The Small Waterplane Area Twin Hull (SWATH) is a hull form used for vessels that require a ship of a certain size to handle in rough seas as well as a much larger vessel. An added benefit is a high proportion of deck area for their displacement — in other words, large without being heavy. The SWATH form was invented by Canadian Frederick G. Creed, who presented his idea in 1938 and was later awarded a British patent for it in 1946. It was first used in the 1960s and 1970s as an evolution of catamaran design for use as oceanographic research vessels or submarine rescue ships.


Catamarans provide large, broad decks, but have much higher water resistance than monohulls of comparable size. To reduce some of that resistance (the part that generates waves), as much displacement volume as possible is moved to the lower hull and the waterline cross-section is narrowed sharply, creating the distinctive pair of bulbous hulls below the waterline and the narrow struts supporting the upper hull. This design means that the ship's floatation runs mostly under the waves, like a submarine (the smooth ride of a sub was the inspiration for the design). The result is that a fairly small ship can run very steady in rough seas. A 50-meter ship can operate at near full power in nearly any direction in waves as high as 12 meters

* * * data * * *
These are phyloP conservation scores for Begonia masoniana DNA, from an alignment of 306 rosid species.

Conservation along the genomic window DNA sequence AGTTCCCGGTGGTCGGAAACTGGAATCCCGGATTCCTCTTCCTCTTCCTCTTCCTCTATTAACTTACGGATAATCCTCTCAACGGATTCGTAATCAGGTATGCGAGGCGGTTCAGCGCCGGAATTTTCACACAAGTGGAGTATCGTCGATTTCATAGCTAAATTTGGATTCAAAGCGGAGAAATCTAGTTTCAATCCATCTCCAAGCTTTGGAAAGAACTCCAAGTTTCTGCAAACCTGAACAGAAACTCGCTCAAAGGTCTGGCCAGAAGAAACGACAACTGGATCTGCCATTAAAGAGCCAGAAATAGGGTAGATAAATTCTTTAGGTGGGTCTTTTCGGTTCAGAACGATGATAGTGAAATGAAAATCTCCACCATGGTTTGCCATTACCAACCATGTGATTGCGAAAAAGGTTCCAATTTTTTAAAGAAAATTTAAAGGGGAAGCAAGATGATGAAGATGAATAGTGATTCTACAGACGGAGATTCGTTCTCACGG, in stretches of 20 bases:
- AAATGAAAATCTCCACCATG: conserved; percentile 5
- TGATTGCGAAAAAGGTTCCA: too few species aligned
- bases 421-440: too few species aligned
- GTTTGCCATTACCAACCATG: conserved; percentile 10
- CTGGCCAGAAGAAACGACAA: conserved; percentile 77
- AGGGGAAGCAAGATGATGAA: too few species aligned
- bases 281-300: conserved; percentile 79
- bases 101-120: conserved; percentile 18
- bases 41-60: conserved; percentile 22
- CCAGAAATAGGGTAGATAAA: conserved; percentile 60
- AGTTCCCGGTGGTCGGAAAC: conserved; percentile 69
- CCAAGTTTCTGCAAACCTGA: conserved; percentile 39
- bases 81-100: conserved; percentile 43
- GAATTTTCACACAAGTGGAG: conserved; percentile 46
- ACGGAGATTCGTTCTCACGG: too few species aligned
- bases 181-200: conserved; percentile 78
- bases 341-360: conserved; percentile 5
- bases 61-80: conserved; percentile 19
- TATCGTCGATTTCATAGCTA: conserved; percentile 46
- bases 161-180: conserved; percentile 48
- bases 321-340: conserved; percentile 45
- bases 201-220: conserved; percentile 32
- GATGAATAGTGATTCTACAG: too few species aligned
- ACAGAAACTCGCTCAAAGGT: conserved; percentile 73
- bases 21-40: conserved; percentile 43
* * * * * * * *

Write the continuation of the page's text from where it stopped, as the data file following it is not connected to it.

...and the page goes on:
The S.W.A.T.H. theory was further developed by Dr Thomas G. Lang, inventor of improvements to the semi-submerged ship (S3) in about 1968.  Basically, a SWATH vessel consists of two parallel torpedo like hulls attached to which are two or more streamlined struts which pierce the water surface and support an above water platform.  The US Navy commissioned the construction of a SWATH ship called the 'Kaimalino' to prove the theory as part of their ship research programme.  The Kaimalino has been operating successfully in the rough seas off the Hawaiian islands since 1975.





'Chubasco' - built in 1986 by Ocean Systems Research Ltd - marine grade aluminium